News Round Up

by Patrick O'Connor


WE Brits love our cricket but that might not be true of the residents of Smallthorne, Stoke on Trent, who have criticised the local cricket club.

The Daily Mail says that they claim balls from match days are smashing into their windows, greenhouses and roofs after a row of trees were chopped down.

People living near Norton Cricket Club say their lives are being made a misery by the flying balls and say they have to duck if they leave the house during a game, adding that they are 'hundreds of pounds' out of pocket thanks to cricket balls smashing into their properties and cars, leaving them to pick up the tab for the damage.

They are now demanding that the club erects nets on the 6ft-high boundary wall to catch high-flying balls.

The society guide Debrett's has moved with the times to launch its first etiquette class for the digital age with the intention of giving teenagers tips on how to interact and manage their social media reputation.

The Daily Telegraph reports that the guide has launched a day course entitled Coming of Age in which participants aged between 13 and 16, will learn about the opportunities to connect with others through social media but also “the dangers of oversharing and living lives online”.

James Field, training manager at Debrett’s, said: “The whole digital movement is such an important part of our lives that only a fool would let it be an after thought.

“Quite often an online profile is the first impression someone will have of us. It’s important to have a look at how we come across online.”

It's not a welcomed title but London's 'Walkie Talkie' skyscraper has been named as the UK's worst building,

The Carbuncle Cup, run by Building Design Magazine, has gone to Number 20, Fenchurch Street in the City of London, says The Independent newspaper.

The office building, is nicknamed the Walkie Talkie building due to its similarity to the old-school device.

One judge, Ike Ijeh — architecture critic for Business Design, said the Walkie Talkie was “a gratuitous glass gargoyle graffitied onto the  skyline of London.”

It seems that Britons are no longer obsessed with their garden lawns, claims the Daily Mail,

A survey by garden furniture website showed that one in four homes now has no real grass in its garden as the UK paves over its green space.

Households are choosing low maintenance alternatives such as paving, decking and AstroTurf – with almost three-quarters of adults saying that a lawn is a ‘burden’.

Blackpool has the unenviable distinction of being called the takeaway capital of the UK.

An article in the Daily Mirror says that Food Standards Agency figures show the seaside resort has 279 takeaway shops - more than treble the national average meaning Blackpool has roughly one takeaway for every 500 people living in the town.

The town also has among the lowest health levels in the UK - and its residents has the shortest lives in England with an average life expectancy of 74.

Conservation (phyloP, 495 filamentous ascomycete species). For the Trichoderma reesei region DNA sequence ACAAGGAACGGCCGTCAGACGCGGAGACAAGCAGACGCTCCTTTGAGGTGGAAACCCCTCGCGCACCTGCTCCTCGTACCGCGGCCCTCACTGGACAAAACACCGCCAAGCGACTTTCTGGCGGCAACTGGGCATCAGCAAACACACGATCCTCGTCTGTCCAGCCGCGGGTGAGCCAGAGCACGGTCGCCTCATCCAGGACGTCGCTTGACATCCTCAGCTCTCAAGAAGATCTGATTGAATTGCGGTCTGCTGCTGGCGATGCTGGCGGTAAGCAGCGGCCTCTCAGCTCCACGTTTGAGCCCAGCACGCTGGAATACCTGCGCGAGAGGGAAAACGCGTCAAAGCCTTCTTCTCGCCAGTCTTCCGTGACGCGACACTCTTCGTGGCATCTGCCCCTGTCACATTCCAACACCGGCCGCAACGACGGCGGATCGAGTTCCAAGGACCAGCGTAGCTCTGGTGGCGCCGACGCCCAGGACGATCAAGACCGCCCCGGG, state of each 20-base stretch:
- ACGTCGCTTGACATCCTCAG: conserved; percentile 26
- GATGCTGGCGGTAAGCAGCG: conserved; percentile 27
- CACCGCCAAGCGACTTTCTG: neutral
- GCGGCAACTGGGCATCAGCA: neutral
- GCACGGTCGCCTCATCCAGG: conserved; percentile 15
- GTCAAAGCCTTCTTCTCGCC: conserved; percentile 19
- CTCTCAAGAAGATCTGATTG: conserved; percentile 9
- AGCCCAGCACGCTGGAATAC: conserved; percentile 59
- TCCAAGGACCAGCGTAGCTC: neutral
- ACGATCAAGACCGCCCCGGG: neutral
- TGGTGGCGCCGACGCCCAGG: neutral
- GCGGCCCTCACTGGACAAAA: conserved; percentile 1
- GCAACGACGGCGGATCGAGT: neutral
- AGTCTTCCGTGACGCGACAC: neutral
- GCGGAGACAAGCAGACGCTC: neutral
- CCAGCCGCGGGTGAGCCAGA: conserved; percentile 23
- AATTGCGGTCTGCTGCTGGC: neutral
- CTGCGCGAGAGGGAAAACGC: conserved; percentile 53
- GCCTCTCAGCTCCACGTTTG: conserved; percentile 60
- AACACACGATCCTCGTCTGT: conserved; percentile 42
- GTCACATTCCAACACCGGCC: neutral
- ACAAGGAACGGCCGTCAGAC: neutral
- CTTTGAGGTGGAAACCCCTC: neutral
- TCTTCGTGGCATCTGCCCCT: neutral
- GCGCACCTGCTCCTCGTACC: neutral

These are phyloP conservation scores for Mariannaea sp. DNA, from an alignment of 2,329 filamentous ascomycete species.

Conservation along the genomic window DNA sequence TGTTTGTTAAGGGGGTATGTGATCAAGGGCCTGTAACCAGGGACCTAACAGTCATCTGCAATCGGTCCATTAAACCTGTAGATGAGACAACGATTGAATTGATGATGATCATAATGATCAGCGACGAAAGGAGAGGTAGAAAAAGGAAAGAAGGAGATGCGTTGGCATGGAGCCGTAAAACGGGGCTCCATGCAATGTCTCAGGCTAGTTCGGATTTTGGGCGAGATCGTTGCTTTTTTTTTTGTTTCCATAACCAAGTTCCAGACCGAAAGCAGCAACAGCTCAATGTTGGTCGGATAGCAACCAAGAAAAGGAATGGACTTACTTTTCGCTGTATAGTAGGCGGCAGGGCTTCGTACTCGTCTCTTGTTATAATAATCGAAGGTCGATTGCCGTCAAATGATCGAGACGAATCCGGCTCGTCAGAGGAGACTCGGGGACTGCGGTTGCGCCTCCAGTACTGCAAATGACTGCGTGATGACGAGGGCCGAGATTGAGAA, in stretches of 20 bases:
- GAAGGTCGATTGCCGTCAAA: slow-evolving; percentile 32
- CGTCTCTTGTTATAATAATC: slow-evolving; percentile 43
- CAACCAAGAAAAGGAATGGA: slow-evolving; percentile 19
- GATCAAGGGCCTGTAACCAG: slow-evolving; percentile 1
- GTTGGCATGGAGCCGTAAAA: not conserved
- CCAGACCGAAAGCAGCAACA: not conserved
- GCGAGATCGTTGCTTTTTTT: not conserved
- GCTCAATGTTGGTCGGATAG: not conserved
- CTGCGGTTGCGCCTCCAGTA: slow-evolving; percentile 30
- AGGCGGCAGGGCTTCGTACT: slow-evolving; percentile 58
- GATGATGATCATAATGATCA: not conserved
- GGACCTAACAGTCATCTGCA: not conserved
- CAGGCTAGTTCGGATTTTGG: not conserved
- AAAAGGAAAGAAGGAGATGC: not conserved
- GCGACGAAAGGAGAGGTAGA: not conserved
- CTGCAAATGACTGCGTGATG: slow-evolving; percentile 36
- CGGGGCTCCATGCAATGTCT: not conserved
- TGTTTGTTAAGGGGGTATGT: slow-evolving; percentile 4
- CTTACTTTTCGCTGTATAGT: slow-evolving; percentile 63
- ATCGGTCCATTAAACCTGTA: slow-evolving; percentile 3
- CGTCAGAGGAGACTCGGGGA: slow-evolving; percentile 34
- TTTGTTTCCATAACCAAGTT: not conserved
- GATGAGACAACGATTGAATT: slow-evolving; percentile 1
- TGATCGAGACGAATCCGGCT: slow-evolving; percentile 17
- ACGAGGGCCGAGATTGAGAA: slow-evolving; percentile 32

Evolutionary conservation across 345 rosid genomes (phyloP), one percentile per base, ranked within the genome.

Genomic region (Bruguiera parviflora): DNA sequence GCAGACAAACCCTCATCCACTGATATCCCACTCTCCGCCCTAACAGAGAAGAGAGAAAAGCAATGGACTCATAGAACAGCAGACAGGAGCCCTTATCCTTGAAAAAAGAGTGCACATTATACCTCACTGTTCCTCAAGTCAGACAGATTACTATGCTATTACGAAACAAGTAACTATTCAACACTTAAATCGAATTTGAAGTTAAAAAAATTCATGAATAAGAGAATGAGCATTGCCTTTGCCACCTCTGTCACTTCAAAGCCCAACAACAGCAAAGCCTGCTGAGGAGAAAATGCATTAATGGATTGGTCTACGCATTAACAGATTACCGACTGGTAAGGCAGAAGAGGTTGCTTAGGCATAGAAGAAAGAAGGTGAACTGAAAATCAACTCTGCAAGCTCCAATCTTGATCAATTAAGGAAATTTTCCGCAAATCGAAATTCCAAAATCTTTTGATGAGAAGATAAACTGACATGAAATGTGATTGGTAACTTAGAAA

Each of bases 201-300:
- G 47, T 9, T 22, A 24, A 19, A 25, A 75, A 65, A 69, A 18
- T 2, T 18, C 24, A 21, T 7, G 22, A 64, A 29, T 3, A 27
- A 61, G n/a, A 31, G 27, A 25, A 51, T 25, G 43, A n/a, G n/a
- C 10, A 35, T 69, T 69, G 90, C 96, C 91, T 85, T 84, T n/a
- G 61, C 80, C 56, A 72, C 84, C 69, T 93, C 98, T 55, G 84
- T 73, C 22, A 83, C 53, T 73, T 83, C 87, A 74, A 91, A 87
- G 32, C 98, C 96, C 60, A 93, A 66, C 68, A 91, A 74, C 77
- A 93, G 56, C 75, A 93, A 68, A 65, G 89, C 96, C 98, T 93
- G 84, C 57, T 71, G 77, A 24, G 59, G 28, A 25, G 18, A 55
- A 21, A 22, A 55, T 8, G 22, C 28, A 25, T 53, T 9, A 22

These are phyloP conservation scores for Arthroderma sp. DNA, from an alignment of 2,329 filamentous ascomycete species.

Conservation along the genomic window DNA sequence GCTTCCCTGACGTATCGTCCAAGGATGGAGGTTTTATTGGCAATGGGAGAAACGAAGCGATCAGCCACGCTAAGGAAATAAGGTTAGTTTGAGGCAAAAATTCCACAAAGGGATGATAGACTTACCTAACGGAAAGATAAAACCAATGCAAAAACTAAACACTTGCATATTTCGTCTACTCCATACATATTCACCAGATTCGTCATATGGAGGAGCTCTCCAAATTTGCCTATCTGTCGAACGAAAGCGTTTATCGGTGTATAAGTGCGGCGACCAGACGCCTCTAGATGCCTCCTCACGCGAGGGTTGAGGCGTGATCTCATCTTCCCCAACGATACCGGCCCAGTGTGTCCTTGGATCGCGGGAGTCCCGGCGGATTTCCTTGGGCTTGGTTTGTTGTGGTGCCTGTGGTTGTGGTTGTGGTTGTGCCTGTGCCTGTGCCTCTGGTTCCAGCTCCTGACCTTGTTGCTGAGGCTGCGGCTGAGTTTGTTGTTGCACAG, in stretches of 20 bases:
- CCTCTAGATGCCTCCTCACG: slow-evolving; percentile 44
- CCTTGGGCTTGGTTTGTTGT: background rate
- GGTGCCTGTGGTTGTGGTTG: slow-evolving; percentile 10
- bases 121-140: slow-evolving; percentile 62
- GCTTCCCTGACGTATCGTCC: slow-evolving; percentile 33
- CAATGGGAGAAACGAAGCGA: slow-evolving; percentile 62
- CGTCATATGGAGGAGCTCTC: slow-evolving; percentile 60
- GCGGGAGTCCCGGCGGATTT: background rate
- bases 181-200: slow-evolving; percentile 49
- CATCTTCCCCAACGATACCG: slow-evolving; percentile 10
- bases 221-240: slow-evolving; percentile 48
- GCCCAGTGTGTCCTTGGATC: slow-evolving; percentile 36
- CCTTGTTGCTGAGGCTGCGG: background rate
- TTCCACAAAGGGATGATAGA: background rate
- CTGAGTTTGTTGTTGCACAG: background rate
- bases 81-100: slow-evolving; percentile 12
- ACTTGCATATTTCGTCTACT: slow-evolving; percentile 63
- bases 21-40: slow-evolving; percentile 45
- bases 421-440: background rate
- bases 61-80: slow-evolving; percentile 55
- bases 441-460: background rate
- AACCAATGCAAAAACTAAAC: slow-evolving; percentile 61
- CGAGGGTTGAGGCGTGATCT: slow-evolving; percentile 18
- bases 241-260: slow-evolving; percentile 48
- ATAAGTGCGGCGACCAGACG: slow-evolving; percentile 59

A British army mascot has been promoted...for good behaviour.

The Daily Mirrors tells us that Private Derby XXX - a ram - is the regimental totem of the 2nd Battalion The Mercian Regiment.

And after eight years serving, he was promoted to Lance Corporal in a special ceremony.

Brrr....according to The Guardian, a chilly August made this summer the coldest one in the UK in the past three years.

The average temperature for summer was just 13.9C (57F) and it was the wettest end to the summer in 50 years for Dorset, Hampshire and Guernsey. Cornwall and the south coast had to cope with up to three times the average rainfall for August.

A Met office spokesperson said: “No-one can deny that we have had a pretty disappointing summer with a lot of unsettled weather and only a few warm spells, especially through July and August.

“Our weather has been dominated by low pressure over and to the west of the country that has brought us periods of heavy rain from the south – what we call the Spanish Plume.”

A scientist has claimed that the mythical figure of King Arthur, who was married to Guinevere, held court over the Knights of the Round Table and wielded the sword Excalibur was in fact a real person.

The Independent says that research by Dr Andrew Breeze, a professional philologist and Celticist from the University of Navarre in Spain showed that King Arthur was a general rather than a monarch, fought all his battles in southern Scotland and Northumberland – and lived most of his life in Strathclyde

He has based his findings on a Latin chronicle called The History Of The Britons, written in the ninth century by the Welsh monk Nennius.

Reference list:

The Guardian (

The Independent (

Daily Mail (

Daily Mirror (

Daily Star (www.daily

Daily Telegraph (www.telegraph